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Details of Grant 

EPSRC Reference: EP/P009980/1
Title: A Multidisciplinary Research Platform for Nuclear Spins far from Equilibrium
Principal Investigator: Levitt, Professor MH
Other Investigators:
Carravetta, Dr M Whitby, Professor RJ Pileio, Dr G
Horsewill, Professor AJ Brown, Professor RCD
Researcher Co-Investigators:
Project Partners:
CNRS Group NICPB-Tallinn Technical University of Denmark
University of Cambridge
Department: Sch of Chemistry
Organisation: University of Southampton
Scheme: Platform Grants
Starts: 01 March 2017 Ends: 28 February 2022 Value (£): 1,484,430
EPSRC Research Topic Classifications:
Analytical Science Magnetism/Magnetic Phenomena
Materials Characterisation
EPSRC Industrial Sector Classifications:
Healthcare
Related Grants:
Panel History:
Panel DatePanel NameOutcome
28 Sep 2016 Platform Grant Interviews - 28 September 2016 (Physical Sciences) Announced
Summary on Grant Application Form
Nuclear Magnetic Resonance (NMR) is a technique which uses the fact that the nuclei of many atoms act as tiny radiotransmitters, emitting radio signals at precisely-defined frequencies, which can be detected by a carefully-tuned detector. In an NMR experiment, the nuclei are first magnetised by placing a sample in a strong magnetic field for some time. A sequence of radiofrequency pulses is then applied to the sample, which subsequently emits radiowaves which are detected in the radio receiver. The pattern of emitted waves provides information on the chemical composition and spatial distribution of the sample.

Magnetic nuclei may be viewed as small bar magnets, which may point in any direction in space. In normal circumstances the directions in which the nuclear magnets point are almost uniformly distributed, meaning that all directions are almost equally likely. As a result the net nuclear magnetism almost completely cancels out. However, when a strong magnetic field is applied, there is a very small change in this distribution, so that slightly more nuclei point along the applied field, than opposite to it. A very small net magnetism is developed along the applied field, and this is used to generate NMR and MRI signals.

It is possible to generate materials with strongly perturbed nuclear spin distributions. There are two different types of non-equilibrium nuclear spin states.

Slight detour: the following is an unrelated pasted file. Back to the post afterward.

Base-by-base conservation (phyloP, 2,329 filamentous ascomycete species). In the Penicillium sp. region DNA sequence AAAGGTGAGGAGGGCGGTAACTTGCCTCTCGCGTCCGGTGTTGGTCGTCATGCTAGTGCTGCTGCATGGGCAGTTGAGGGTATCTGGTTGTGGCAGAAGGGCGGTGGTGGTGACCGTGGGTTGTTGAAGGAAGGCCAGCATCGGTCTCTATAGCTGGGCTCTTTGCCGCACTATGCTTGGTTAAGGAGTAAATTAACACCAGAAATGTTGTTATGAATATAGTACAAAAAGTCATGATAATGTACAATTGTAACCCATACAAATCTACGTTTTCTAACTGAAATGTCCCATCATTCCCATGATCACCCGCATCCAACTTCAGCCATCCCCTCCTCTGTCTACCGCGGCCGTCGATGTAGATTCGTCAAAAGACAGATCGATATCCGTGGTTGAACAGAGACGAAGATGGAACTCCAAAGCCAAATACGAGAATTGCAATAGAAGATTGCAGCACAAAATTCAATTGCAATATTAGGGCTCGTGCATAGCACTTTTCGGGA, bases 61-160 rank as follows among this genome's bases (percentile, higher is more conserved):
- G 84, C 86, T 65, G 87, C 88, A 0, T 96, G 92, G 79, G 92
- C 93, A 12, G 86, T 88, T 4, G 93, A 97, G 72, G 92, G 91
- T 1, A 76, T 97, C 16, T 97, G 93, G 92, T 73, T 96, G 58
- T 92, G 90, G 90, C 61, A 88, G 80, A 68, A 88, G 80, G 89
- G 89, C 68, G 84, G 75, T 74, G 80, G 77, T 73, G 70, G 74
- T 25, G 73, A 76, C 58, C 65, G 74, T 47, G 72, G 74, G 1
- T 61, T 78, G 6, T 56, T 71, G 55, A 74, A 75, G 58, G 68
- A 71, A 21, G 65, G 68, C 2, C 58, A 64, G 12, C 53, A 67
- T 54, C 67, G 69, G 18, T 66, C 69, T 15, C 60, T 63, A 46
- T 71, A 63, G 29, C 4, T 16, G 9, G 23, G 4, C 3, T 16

In the first type, the nuclei are strongly lined up in one direction, to a degree which is much greater than that which is available without intervention. Such materials are said to be hyperpolarized. Materials in hyperpolarized states can generate NMR signals which are 100000 stronger than normal. This phenomenon has already been used in clinical trials for the detection of cancer in human patients.

In the second type of non-equilibrium spin state, neighbouring nuclei in the same molecule are strongly aligned with other, as opposed to being aligned along an external direction. In sufficiently symmetrical molecules, this leads to the phenomenon of spin isomerism, in which compounds with different nuclear spin configurations behave as separate physical substances, which can be stable for a long time. The seminal case is hydrogen gas (H2) where the spin isomers are called ortho and parahydrogen. These spin isomers were predicted to exist by Heisenberg (for which he was awarded a Nobel prize) and their existence is one of the triumphs of quantum mechanics. Recently our group showed that ordinary water may also exhibit ortho and para spin isomers, providing the water molecules are trapped inside carbon cages (fullerenes) so that they are free to rotate at low temperature. We also showed that the type of water spin isomer has an influence on the electrical properties of the material.

In this Platform Grant we will further develop the sciences of hyperpolarization and spin isomerism and explore how they relate to each other. In some circumstances, spin isomerism may lead to hyperpolarization, and vice versa. By conducting this research we will learn a great deal about the behaviour of magnetic nuclei in symmetrical molecules, and develop new methods for enhancing NMR signals by enormous factors, which will have an impact on a wide range of sciences, including clinical medicine and the detection and characterisation of cancer.

The new science of materials in nuclear spin states which are far from equilibrium also offers commercial opportunities in the form of novel MRI (magnetic resonance imaging) technology, and hyperpolarized imaging agents.

During the project we will give our research team the opportunity to work flexibly and interactively across several interlocking disciplines. An innovation fund with an internal bidding process will be instituted to allow the participating researchers to explore their own ideas and to visit other laboratories.

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Organisation Website: http://www.soton.ac.uk